D. Method of Implementation

  1. Reporting by the defendant to the probation officer is a core supervision strategy required for the probation officer to stay informed and implement controlling and correctional supervision strategies.
  2. At the beginning of the supervision process, the probation officer instructs the defendant about the conditions of supervision and provides the defendant with a written statement of the conditions. Additionally, the probation officer explains the required manner of reporting (i.e., in writing, by telephone, electronically, by visiting the probation office, by allowing visits to the home or elsewhere in the community) and the required frequency of reporting.
  3. Regardless of the reporting method, probation officers assess numerous factors, including the defendant’s residence (e.g., the identity of other residents, the identity of frequent visitors), employment (e.g., work hours, reasons for any absences from work), financial statements (e.g., changes in cash inflows or outflows, unusual expenditures), and associations with others (e.g., whether defendant has prosocial or negative associations).
  4. Supporting documentation to reporting may include, as appropriate, written documents to verify change in residence, employment, expenses, community service hours, attendance at a community-sponsored drug or alcohol support program, or automobile registration.
  5. Throughout the period of supervision, the probation officer may adjust the frequency of reporting depending on the defendant’s risk level and his or her progress on supervision. For instance, in the case of lower-risk defendants who demonstrate positive supervision progress, the probation officer may require the defendant to report less frequently. Conversely, in the case of higher-risk defendants or those who do not demonstrate positive supervision progress, the probation officer may require the defendant to report more frequently.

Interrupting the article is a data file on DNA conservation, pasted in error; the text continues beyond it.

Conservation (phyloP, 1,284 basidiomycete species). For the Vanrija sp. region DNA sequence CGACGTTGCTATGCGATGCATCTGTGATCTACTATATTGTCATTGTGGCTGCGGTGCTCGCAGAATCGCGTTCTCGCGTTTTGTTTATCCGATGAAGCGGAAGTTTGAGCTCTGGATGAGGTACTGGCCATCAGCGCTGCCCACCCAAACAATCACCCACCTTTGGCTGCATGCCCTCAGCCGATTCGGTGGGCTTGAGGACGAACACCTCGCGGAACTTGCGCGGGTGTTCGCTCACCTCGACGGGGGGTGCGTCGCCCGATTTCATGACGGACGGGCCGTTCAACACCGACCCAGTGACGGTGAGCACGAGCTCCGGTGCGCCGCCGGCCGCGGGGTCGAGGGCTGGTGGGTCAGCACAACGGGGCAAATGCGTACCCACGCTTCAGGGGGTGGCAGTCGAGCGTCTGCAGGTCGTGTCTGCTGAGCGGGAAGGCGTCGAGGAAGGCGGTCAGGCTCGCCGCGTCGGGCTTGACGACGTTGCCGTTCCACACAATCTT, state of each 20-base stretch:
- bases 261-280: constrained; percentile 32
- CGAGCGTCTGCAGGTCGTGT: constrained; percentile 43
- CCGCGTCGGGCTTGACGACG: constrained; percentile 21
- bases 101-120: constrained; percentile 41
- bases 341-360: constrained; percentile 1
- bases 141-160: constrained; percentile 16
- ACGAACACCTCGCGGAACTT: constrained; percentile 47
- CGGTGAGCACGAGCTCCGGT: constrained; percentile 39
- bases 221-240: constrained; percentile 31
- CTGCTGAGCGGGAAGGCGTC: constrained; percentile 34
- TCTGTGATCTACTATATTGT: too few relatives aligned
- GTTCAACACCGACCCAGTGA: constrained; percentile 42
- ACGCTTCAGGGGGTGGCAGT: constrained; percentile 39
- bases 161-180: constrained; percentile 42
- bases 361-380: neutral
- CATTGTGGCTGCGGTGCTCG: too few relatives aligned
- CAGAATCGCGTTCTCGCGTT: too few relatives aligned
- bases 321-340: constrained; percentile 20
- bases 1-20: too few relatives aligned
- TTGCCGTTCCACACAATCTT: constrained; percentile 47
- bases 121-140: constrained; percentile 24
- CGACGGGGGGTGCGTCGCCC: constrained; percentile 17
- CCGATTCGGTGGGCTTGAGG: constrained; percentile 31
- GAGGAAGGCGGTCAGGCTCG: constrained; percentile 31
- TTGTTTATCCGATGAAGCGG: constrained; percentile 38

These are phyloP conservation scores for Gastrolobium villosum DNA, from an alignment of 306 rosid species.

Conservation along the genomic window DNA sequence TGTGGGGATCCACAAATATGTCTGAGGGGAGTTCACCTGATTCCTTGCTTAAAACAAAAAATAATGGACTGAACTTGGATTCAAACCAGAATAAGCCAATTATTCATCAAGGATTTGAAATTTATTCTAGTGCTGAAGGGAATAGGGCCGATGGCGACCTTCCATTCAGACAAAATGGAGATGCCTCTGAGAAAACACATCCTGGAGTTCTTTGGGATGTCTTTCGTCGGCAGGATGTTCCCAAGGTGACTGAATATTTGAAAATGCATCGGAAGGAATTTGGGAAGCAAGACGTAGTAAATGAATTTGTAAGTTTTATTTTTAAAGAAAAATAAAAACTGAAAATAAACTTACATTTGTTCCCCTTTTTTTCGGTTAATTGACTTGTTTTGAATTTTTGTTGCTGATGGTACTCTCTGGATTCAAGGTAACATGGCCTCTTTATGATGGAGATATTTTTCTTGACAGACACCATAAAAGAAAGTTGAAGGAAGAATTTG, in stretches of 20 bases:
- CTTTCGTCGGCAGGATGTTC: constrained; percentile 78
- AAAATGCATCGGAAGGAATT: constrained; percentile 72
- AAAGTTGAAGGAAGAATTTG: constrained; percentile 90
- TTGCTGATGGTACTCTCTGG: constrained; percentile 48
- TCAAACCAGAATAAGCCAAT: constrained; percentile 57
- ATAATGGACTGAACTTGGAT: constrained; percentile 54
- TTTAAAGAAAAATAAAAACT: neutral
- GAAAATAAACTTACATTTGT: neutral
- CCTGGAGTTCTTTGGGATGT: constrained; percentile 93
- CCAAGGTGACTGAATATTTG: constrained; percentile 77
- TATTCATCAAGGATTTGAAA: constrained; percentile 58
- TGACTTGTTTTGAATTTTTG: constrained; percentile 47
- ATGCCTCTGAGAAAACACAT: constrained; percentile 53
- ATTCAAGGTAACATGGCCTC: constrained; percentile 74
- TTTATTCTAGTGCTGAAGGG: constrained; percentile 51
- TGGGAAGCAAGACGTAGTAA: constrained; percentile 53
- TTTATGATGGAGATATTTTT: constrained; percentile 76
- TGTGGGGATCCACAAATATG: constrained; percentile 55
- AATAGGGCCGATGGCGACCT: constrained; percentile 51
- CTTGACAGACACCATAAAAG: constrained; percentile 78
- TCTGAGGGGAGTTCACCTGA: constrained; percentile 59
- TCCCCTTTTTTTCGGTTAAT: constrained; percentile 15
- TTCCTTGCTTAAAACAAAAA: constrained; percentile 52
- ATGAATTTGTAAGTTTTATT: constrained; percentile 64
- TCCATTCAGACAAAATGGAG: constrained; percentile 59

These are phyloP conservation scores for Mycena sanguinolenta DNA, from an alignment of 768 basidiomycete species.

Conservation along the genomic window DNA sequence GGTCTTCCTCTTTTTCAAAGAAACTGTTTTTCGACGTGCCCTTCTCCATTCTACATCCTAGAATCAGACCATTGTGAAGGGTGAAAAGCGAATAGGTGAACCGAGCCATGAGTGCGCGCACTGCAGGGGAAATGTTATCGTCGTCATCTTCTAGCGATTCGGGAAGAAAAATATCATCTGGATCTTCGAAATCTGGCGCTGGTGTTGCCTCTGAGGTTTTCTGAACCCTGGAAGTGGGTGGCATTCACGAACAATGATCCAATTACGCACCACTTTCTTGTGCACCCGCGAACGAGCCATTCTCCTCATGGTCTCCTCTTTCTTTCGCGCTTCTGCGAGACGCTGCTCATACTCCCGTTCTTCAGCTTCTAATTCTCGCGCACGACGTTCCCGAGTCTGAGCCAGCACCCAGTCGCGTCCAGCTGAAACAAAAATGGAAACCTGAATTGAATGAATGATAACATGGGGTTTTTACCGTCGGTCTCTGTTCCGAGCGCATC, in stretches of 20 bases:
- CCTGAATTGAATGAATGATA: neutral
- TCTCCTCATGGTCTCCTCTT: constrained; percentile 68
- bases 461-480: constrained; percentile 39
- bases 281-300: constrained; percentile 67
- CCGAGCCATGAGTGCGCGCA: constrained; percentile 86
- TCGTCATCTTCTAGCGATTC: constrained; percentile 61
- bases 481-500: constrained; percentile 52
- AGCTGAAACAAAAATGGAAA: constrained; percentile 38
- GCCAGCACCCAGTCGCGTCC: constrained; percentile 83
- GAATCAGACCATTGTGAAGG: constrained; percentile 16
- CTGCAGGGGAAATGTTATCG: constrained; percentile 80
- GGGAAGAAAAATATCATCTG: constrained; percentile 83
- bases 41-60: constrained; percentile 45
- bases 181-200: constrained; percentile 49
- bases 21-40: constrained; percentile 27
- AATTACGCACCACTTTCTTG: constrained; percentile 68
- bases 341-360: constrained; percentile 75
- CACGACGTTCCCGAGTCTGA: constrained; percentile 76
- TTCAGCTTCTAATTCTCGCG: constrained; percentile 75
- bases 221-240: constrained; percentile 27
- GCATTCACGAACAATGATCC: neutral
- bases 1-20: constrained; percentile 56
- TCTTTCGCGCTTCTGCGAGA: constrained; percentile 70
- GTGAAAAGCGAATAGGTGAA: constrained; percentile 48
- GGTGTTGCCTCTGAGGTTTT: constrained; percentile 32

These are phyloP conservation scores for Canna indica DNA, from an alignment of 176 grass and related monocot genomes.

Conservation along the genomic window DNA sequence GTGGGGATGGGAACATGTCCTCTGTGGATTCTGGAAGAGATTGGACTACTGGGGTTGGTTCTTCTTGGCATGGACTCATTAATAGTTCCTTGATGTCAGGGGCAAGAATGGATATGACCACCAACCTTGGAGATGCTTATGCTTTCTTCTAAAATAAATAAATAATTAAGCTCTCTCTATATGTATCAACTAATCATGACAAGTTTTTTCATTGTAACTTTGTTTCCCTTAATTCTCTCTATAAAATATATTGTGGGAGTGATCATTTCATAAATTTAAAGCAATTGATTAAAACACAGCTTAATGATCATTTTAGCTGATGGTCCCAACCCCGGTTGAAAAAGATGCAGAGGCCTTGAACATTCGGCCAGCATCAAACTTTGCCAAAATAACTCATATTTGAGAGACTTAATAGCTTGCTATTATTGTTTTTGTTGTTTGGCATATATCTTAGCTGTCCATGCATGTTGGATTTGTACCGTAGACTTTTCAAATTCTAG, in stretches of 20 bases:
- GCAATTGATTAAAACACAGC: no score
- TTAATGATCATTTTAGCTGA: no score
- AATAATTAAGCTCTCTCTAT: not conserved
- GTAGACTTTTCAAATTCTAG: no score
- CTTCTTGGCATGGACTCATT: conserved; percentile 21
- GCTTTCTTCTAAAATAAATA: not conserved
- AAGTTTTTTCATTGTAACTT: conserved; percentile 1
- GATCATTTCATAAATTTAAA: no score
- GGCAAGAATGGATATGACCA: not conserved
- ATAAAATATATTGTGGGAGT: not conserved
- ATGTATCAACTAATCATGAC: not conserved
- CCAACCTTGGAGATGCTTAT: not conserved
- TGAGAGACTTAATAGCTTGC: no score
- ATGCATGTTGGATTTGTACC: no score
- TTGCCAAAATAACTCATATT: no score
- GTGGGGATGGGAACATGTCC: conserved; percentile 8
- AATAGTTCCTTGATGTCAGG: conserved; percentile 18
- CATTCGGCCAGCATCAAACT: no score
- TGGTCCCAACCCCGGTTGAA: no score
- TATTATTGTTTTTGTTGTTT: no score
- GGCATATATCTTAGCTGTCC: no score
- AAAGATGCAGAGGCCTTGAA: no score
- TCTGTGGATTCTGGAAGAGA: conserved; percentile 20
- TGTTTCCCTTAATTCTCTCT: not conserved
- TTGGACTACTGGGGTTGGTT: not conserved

6. The probation officer may also adjust the manner of reporting (i.e., visiting the defendant at the home rather than requiring visits to the probation office or permitting reporting by telephone rather than in writing) depending on the risk and needs in the individual case. In some circumstances, reporting to the probation officer at the home, the place of employment, or other locations in the community may be more informative and minimize disruption to the defendant’s employment, family, or home environment. In other circumstances, reporting to the probation office itself may be more appropriate, including during an initial interview to review file documentation and clarify supervision obligations; when needed to collect and review complex financial documentation; when a safe environment is needed to discuss noncompliance with conditions of supervision or other difficult issues; and when repeated attempts to locate the defendant in the community have failed.
  7. Probation officers are to respond immediately to indications of heightened risk by formulating strategies designed to prevent or ameliorate the effects of behavior not in compliance with the conditions of supervision. Among the early warning signs that a defendant may be at risk to recidivate are that the defendant does not report on time to the probation officer or the defendant’s demeanor and attitude toward the probation officer change dramatically.
  8. For defendants who qualify for low-risk supervision standards under Judicial Conference policy (see: Chapter 1, Section II(C)(1)), probation officers should generally use written, electronic, or telephonic reporting as the primary method of keeping informed rather than in-person reporting, and they should review and compare any documents accompanying reports to verify residence, employment, and payment of outstanding financial penalties.